warning: another somber post. and it also touches on the death issue.
Yesterday, someone I know told me of a relative of his who had just prematurely ended his life.
Young fella, he is. Only 23-25 years old. With a job that he liked, had a supposedly stable relationship, hung around with his friends... And he was part of a close knit family (his relatives, I mean) who practices good kinship. They help one another out through any problems and always made sure everyone is well.
Everyone claimed that he showed no signs of depression or any disposition that may lead to such tragedy.
There was this dark suspicion hanging in the air; about the house that the family was reluctant to reside in, due to a disturbing history of that place. There's no need to elaborate on that issue, just that some believed that something sinister from there might have led to the whole calamity.
It doesn't help that a trip to the fortune teller previously proved to be such a detrimental experience.
Anyway, what happened at the scene of the *crime (I'll get to this later) was something that I would never, ever want to be a part of. One word: TRAUMA.
I'm not sure how his friends who were there with him will ever recover from that fateful night. So unexpected. Everything happened real fast. No time to plead or negotiate. No time to act. In the blink of an eye, something seemed to have snapped.
And he's gone. Just like that. Crazy, isn't it?
And with him, he carried the secret. What? Why??
What happened next seemed like a scene out of CSI. Or more locally, Crime Watch.
And even in death, he was cuffed (with a cable-tie).
Why, you ask?
As quoted from that acquaintance, "Suicide is a crime. In Singapore, you're guilty unless proven innocent."
In this case, unless they prove that foul play is involved, he'll be considered guilty of that crime. Oh, but they'll let the hands go free at the wake. For that's when the investigations are over and the case, closed.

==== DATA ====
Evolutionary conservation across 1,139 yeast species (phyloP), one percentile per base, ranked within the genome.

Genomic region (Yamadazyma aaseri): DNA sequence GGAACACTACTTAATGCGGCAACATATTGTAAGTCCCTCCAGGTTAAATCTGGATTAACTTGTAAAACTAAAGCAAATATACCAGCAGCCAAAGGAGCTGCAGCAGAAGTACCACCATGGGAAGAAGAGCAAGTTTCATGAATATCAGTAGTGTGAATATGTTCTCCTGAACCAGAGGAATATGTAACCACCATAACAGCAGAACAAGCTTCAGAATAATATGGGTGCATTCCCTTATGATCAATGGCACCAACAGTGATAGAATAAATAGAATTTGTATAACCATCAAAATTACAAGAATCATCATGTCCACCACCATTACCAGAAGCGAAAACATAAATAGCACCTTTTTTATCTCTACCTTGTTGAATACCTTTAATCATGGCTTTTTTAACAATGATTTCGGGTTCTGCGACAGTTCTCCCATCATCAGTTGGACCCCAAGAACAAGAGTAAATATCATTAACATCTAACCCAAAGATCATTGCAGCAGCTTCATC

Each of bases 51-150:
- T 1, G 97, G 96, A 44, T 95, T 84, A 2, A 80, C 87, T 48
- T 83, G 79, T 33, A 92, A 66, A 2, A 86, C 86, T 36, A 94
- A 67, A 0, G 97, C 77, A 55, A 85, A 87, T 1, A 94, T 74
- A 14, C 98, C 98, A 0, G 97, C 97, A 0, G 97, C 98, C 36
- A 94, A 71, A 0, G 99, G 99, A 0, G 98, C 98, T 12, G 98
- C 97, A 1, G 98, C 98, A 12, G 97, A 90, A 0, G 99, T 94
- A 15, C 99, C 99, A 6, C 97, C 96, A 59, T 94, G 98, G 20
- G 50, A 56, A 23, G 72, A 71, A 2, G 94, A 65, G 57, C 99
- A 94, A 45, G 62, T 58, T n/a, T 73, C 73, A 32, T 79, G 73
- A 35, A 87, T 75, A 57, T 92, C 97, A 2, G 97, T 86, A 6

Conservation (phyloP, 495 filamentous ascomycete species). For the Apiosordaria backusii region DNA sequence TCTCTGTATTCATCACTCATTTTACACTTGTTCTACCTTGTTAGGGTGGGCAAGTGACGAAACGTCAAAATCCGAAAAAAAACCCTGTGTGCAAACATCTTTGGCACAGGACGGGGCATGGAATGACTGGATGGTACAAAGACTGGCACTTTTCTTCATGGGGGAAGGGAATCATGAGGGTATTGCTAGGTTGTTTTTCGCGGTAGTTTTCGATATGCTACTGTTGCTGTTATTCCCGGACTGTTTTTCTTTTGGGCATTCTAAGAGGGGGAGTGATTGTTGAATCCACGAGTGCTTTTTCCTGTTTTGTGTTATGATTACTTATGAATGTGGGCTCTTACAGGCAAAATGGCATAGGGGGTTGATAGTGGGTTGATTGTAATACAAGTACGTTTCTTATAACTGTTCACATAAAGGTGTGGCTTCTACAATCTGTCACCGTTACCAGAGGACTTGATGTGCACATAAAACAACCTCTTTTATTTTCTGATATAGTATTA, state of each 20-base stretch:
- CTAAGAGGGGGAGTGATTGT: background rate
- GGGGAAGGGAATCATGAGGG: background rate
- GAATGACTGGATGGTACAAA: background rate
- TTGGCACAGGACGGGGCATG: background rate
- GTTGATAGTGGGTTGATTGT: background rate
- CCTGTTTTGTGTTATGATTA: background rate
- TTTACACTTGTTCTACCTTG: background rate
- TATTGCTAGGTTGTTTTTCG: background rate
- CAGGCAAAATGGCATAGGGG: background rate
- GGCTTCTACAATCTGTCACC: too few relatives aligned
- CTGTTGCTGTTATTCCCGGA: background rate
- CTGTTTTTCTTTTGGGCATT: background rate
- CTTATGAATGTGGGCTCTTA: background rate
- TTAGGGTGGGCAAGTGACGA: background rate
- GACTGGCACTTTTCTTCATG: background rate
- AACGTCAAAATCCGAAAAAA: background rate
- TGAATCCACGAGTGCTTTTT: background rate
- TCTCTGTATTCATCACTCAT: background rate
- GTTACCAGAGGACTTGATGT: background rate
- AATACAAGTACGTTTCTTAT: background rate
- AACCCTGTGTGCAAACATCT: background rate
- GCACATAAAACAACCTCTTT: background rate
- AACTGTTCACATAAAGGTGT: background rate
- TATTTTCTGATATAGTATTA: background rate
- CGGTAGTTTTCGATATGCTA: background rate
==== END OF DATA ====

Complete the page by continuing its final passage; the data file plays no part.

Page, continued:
As a follower of Korean news, I've seen way too many suicides happening within their entertainment industry, within that same period. It's disturbing, that they became such high-profile news, especially in a country where the suicide rate is one of the world's highest.
From small wannabes to high profile entertainers, the ended their life way too early, for reasons (most probably) known and unknown.
Such young lives.... gone.
Which reminds me of a school mate who had her life ended in the same manner. And at much fragile age of 15.
Fifteen and already had thoughts of suicide. Imagine the pandemonium in our school then.
I remember, sometime after that schoolmate's departure, a classmate and I made our way to the very place where she spent her last moments.
We took a look at what she could have seen as she made that move. We assumed the exact spot, we imagined her last steps. Her last thoughts. We discussed what could have led her there.
Then we sat somewhere nearby and had a picnic.
Morbid, I know. But we're curious. What could have gone through her mind, then?
And that picnic? It was out of respect. Respect, not for that last choice made. Respect for the friend she had once been. Respect for having been in our lives.
Ok, maybe I shouldn't have called that a picnic. But the mood then was nothing short of merry. For the last thing we wanted when being there was to be solemn. If she had been there (ok, that IS a creepy thought), we had wanted her to know that we, as friends, had wanted the best for everyone. Her included.
If only she had shared her thoughts. Good and bad.
People, look around you. Are you aware of what the person close to you might be capable of?
It's a scary thought isn't it?
In this fast-paced world, let's not get too engrossed in keeping up with everyone's stride. Take time to stop and take a breather, if you need to.
And if possible, ask the people around you, "Are you all right?"
Someone might just appreciate the gesture. And maybe, with that, someone might have a change of mind.
For something better.